Earlier today, China released the latest iteration of its Defense White Paper. At a time when strategic competition between that country and the United States in the Indo-Pacific runs the risk of transforming into an outright adversarial relationship, the document has already been analyzed extensively by American experts on social media. From New Delhi’s perspective, the document is unlikely to raise alarm, with the 16 or so references to India in it being largely benign.
That said, one curious India-specific reference in the White Paper is that the PLA will “take effective measures to create favorable conditions for the peaceful resolution of the Donglang (Doklam) standoff.” The tense structure and phrasing of the sentence suggests that the tussle over Doklam is far from over, despite a simultaneous disengagement by both sides on technical terms in that area in August 2017.
It is however the White Paper’s reference to China’s “right to install to build infrastructure and deploy necessary defensive capabilities on the islands and reefs in the South China Sea,” that has struck many analysts as the chief novelty in that document. As The Diplomat’s Senior Editor Ankit Panda noted in a tweet, this is a direct turn around from Chinese President Xi Jinping’s 2015 commitment to not militarize these features. Coming as it does while the People’s Republic finds itself embroiled in crises in the South China Sea – with Vietnam and Philippines – the White Paper’s position about that maritime theater will be widely scrutinized.
It is important to note that India is unlikely to be ruffled by this. Following the informal Wuhan Summit between Xi and Prime Minister Narendra Modi in April 2018, India has embarked on a quiet mission to recalibrate its ties with China and appears reluctant to take Beijing head-on over and in the South China Sea. Three data points triangulate this shift.
First, New Delhi was quick to dismiss a news report from Hanoi last July that stated that India had gone ahead with the sale of the supersonic Brahmos cruise missile to Vietnam even though both countries have been discussing this possibility for a few years as part of a deepening defense relationship. (Several Indian analysts have advocated the sale of the Brahmos to Vietnam as a sort of ‘payback’ for China’s military support to Pakistan.) In fact, knowledgeable New Delhi-based analysts have noted the stalled progress in the India-Vietnam strategic relationship across multiple areas. On its part, Hanoi has unambiguously opposed the militarization of the U.S.-Japan-Australia-India ‘quad’ as it plays a delicate game of balancing against China while avoiding directly provoking Beijing on its own.
Second, when it comes to India’s commercial stakes in the South China Sea, much had been made in the past of Delhi’s decision to explore a hydrocarbon block in there in waters claimed by both Vietnam and China, in 2014. However, in March this year Indian officials indicated that they were not interested in drilling in the Block 128 “given the risks involved.” This decision is likely a result of both the ongoing recalibration in India-China ties following the 2018 Wuhan Summit as well as a result of weighing the political risk of operating that block against the tangible benefits from the same. It is true that India has a concrete interest in making sure that its sea-lines of communication in the Western Pacific remain protected. (As an example: in 2012 then-Indian ambassador to Vietnam assessed that half of India’s trade passes through the South China Sea.) That said, India may very well ‘buck pass’ the responsibility of making sure it does to other regional stakeholders as well as the United States, prudently and realistically assessing that its own naval reach is limited.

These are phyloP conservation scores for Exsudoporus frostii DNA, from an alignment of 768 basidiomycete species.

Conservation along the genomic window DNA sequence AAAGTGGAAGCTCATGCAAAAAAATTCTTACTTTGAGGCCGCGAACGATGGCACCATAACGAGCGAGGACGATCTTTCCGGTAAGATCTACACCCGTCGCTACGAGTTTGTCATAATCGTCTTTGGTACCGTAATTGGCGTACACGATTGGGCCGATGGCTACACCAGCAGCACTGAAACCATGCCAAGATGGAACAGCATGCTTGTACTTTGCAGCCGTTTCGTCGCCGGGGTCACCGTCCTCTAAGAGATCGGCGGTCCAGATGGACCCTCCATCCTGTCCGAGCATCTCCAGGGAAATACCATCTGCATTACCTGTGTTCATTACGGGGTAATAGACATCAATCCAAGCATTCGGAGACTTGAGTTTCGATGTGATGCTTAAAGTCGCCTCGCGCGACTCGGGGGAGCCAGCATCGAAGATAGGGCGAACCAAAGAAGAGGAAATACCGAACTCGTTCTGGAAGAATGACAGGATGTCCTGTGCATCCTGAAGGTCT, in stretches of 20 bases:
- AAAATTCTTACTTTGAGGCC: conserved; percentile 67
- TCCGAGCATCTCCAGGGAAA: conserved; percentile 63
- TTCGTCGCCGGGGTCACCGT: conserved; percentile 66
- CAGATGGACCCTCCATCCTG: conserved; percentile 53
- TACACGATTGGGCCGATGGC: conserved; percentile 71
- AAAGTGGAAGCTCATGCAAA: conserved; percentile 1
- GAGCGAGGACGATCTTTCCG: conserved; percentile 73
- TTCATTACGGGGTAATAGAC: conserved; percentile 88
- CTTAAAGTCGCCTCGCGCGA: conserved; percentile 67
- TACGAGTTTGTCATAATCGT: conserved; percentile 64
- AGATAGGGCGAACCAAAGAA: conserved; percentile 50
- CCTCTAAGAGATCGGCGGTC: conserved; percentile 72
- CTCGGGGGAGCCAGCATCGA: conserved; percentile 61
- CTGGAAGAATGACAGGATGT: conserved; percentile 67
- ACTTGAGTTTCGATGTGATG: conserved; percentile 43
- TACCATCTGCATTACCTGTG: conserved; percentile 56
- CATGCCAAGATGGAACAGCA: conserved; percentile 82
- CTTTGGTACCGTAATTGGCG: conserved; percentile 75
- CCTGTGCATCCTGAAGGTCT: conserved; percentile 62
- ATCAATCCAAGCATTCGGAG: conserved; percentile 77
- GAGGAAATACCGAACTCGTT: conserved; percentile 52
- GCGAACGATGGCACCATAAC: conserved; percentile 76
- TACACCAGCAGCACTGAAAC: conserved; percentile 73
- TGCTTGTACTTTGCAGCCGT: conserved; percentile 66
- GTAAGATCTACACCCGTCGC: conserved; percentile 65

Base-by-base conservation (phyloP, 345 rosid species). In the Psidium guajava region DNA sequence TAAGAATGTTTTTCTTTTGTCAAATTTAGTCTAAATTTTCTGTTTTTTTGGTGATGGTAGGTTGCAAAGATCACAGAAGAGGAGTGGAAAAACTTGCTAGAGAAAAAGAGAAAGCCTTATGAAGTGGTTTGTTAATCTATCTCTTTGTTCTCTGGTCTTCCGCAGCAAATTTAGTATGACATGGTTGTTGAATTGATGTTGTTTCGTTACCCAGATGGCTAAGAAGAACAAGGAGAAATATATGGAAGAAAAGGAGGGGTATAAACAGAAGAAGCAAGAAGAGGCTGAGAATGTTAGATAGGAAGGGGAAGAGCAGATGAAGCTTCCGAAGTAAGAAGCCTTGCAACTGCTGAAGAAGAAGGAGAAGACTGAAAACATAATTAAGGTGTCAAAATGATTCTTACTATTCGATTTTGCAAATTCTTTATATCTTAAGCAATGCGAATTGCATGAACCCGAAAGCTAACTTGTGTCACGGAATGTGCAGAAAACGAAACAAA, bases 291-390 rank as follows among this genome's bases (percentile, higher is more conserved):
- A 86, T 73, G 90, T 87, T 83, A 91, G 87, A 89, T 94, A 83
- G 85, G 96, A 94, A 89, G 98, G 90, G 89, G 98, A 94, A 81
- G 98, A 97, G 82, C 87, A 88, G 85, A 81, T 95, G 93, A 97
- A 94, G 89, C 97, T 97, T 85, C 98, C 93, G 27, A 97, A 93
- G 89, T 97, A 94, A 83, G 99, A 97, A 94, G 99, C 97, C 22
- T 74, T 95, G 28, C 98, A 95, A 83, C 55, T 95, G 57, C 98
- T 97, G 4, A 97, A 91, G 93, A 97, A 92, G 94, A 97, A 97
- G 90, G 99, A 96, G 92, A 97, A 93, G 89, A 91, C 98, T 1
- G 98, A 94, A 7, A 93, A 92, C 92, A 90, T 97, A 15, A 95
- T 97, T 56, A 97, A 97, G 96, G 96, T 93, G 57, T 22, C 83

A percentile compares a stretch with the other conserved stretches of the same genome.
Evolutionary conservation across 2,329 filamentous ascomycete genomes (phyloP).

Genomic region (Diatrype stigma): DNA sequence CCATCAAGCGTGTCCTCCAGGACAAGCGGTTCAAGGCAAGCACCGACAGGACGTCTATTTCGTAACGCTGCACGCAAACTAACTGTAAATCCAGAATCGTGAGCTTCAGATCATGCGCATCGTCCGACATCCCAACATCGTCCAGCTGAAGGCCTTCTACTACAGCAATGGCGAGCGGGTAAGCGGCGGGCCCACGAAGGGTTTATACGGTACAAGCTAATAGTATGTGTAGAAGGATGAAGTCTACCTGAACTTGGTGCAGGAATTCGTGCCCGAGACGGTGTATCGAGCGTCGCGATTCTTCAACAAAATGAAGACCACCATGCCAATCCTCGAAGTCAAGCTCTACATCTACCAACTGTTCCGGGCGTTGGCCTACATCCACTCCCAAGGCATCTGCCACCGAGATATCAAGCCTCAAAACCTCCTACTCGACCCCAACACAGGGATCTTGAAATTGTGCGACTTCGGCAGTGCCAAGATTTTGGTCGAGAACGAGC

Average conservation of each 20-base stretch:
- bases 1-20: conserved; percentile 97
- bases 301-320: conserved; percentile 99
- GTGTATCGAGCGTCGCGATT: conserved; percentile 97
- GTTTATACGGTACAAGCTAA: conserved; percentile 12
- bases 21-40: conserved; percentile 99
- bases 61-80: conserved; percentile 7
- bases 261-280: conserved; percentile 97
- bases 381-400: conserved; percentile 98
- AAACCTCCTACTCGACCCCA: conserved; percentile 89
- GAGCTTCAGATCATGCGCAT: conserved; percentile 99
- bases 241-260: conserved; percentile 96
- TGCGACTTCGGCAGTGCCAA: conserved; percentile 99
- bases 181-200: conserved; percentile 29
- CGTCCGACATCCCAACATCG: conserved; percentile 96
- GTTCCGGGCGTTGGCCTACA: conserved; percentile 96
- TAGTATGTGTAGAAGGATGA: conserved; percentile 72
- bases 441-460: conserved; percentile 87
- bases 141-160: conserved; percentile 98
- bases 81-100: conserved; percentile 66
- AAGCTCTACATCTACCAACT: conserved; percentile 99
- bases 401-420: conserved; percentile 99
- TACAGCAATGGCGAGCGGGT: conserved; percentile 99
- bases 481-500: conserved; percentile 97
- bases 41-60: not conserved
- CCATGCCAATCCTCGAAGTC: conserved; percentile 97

Third and finally, India’s publicly articulated commitment to freedom of navigation and of overflight – principal issues of concern and contention in the South China Sea – has become relatively muted over the past few months. This became clear in two instances. First, the Indian readout of the May 2019 quad meeting in Bangkok omitted any reference to a discussion on these two principles, in distinction to the U.S. State Department one. Second, the joint press conference between U.S. Secretary of State Michael Pompeo and Indian Foreign Minister Subhramanyam Jaishankar last month (following the latter’s visit to New Delhi) did not give any indication that such issues were a part of the agenda of their discussions beyond generic exchange of views on the Indo-Pacific.
Jaishankar’s pointed remark at that event – “the Indo-Pacific is for something, not against somebody” – came two weeks after after the Pentagon released its Indo-Pacific Strategy Report in which the “somebody” (from the U.S. Department of Defense perspective) – China and Russia, principally – was starkly identified. The Indian foreign minister’s statement continues to reflect Modi’s vision of the Indo-Pacific as inclusive and not as a “strategy or as a club of limited members.” Interestingly enough, the joint statement of the inaugural US-India 2+2 Dialogue in December 2018 did mention that that both countries had discussed freedom of navigation and overflight, so the precise reasons why New Delhi has chosen to be muted about these issues in the recent months is a fertile ground for speculation.
For India, its ambiguous position on the South China Sea is a powerful chip in its hedging strategy when it comes to China and the United States. This is unlikely to change anytime soon.